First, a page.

Before we traipsed around Israel to visit our candidates, we enjoyed a visit at the beautiful condominium home of Dan and his wife, Carol. The first thing we noticed was how relaxed Carol appeared. Israel (and retirement from her position as executive director of our Jewish Community Foundation) is treating her and Dan very well. The Karsches are living in a new community built in the ancient city of Modi’in. They told us that in a short time they had made many new and wonderful friends. Their condo is just a block away from their daughter, Chana, and her family, and the Karsch’s lifestyle made me sentimental for the intimacy that many Jewish families experienced in Brooklyn, N.Y., in the first half of the 20th century, when grandparents, aunts and uncles and cousins lived around the corner. I am quite certain, however, that the bucolic views from the Karsch’s third floor balcony are far more desirable than those from the brownstones of Brooklyn!

And so the home visits began. First to a kibbutz near Beit Shemesh, where our first candidate’s home was situated precisely where her husband grew up and where his parents and four of his siblings and their families still reside; and ultimately to a kibbutz near Beit Shean to visit Oshrat Barel and her family — a remarkable woman who will serve as our next Israel Center director. Oshrat, her husband Eli and three daughters live in a small house, and we were greeted enthusiastically and warmly. As we sat in the living room for the ample pre-dinner refreshments, we saw a picture prominently placed over the couch. It was a photograph of Oshrat’s father, who had been killed in a terror attack at a café in Beit Shean during the first intifada. While the photo was haunting, the manner in which Oshrat responded to the tragedy of the loss — by creating a dialogue of reconciliation between local Jewish and Israeli Arabs living in her community — seemed to be a powerful reflection of Israel at 65.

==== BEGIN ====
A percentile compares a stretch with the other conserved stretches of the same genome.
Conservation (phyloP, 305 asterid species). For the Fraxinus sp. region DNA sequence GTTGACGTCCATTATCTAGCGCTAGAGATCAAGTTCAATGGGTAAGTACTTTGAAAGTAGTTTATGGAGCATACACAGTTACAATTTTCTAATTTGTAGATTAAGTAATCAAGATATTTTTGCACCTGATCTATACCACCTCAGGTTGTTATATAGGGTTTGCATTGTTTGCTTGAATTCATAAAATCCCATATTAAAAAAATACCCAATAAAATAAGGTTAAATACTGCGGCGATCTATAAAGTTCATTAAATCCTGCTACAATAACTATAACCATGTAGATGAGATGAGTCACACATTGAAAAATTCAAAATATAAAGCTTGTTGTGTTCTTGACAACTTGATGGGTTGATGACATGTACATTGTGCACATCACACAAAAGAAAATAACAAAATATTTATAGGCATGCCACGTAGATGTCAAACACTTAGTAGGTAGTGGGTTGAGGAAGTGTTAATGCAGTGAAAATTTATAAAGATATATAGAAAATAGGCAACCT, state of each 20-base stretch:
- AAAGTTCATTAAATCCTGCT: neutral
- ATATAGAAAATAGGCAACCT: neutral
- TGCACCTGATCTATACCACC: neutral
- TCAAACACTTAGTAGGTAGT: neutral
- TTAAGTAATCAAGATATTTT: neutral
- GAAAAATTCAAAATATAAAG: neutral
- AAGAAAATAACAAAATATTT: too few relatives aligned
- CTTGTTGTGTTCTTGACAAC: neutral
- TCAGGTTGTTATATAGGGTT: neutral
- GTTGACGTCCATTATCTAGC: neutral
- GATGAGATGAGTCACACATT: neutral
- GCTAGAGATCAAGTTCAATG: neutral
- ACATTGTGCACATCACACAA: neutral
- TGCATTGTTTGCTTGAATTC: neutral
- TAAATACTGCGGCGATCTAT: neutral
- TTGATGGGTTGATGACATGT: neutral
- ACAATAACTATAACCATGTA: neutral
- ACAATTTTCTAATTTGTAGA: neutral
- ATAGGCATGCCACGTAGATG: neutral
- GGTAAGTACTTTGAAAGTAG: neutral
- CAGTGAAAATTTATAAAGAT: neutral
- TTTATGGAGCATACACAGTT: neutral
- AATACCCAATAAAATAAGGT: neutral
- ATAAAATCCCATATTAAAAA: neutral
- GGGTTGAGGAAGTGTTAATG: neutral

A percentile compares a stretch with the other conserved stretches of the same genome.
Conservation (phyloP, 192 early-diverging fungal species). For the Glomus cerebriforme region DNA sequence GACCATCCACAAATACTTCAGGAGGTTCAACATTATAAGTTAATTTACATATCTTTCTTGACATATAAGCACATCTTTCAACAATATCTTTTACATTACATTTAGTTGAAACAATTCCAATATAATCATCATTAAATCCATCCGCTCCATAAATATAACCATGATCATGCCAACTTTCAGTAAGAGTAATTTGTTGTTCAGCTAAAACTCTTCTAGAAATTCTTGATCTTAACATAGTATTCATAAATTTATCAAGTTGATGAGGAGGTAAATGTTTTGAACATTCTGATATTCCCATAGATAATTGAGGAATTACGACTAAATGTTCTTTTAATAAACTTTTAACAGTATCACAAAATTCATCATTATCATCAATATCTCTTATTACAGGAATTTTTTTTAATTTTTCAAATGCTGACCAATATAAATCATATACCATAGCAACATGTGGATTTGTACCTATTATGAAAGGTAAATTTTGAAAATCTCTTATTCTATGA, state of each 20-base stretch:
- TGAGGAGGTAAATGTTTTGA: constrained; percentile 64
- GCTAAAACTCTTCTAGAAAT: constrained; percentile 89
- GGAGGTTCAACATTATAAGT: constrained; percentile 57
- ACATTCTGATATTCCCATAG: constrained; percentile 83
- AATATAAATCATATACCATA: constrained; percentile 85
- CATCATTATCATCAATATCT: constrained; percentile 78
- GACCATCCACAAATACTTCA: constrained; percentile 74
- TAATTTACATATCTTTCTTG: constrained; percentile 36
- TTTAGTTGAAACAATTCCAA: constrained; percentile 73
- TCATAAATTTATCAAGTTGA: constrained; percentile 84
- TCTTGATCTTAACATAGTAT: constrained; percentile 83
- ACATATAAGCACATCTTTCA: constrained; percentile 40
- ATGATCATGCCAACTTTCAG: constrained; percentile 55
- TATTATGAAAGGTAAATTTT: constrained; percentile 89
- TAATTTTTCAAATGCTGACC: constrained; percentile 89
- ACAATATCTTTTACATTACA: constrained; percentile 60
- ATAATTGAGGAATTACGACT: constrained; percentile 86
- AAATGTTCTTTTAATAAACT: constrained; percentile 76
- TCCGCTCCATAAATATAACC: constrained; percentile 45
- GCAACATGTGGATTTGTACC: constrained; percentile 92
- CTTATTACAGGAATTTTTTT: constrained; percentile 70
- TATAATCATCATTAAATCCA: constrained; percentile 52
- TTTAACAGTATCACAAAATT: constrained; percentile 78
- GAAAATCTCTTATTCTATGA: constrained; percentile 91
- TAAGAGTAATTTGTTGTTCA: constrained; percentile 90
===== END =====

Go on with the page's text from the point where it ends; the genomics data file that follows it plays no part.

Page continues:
The next leg of our recent trip was a visit to our partnership region of Kiryat Malachi and Hof Ashkelon. We witnessed the heroic struggle of our friends in Kiryat Malachi to build a successful community in a town of new immigrants with few resources. Most emotionally riveting was a stop at Moshav Netiv Ha’asara at the border of Gaza. On previous visits, there was an expansive view into Gaza with a lovely Jewish town in the foreground, and with the Gaza shoreline in the background. Now, sadly, there is a 30-foot high wall that has been installed to protect the moshav’s residents from sniper shots. We met at the wall with Tzameret Zamir, who has created a mosaic of peace, an attempt to transform this cement barrier into a force for reconciliation and beauty. Central to her vision is that all visitors to the wall have an opportunity to add their mark by adding tiles to the installation. We were struck with the irony that one of the results of the withdrawal of Israelis from Gaza, in an attempt to create the environment for peace, was this wall separating Gaza from Israel. It was a painful reminder that in this place of remarkable achievement, there remains the burden of living beside people whose leaders view Israel as the enemy.

During my first trip to Israel in 1982 our Federation’s mission group heard from Menachem Begin, who told us with great optimism and an air of certainty, “Peace is at hand.” He explained (I am paraphrasing): “We have made peace with Egypt. With the PLO out of Lebanon we will have a quiet border to the north, and soon peace will come with Jordan on our eastern border.” Sadly, one month after my visit, Israel came to be viewed not as liberator but as occupier.

Israel’s state of mind at 65? Well … I suppose it’s imbedded in the question. One’s state of mind is, by definition, a matter of perspective. On one hand, Israel is a youngster, still maturing. On another hand, having the scars of wars and enormous handicaps, it might be perceived as a bit weary and worn. For me, some 20-odd trips later, having been robbed of a degree of optimism due to the setbacks since I visited in 1982, Israel seems to be no less mythical, and no less miraculous. Israel’s state of mind at 65? I can only say that in my view … it looks awfully good for its age.

Stuart Mellan is president and CEO of the Jewish Federation of Southern Arizona.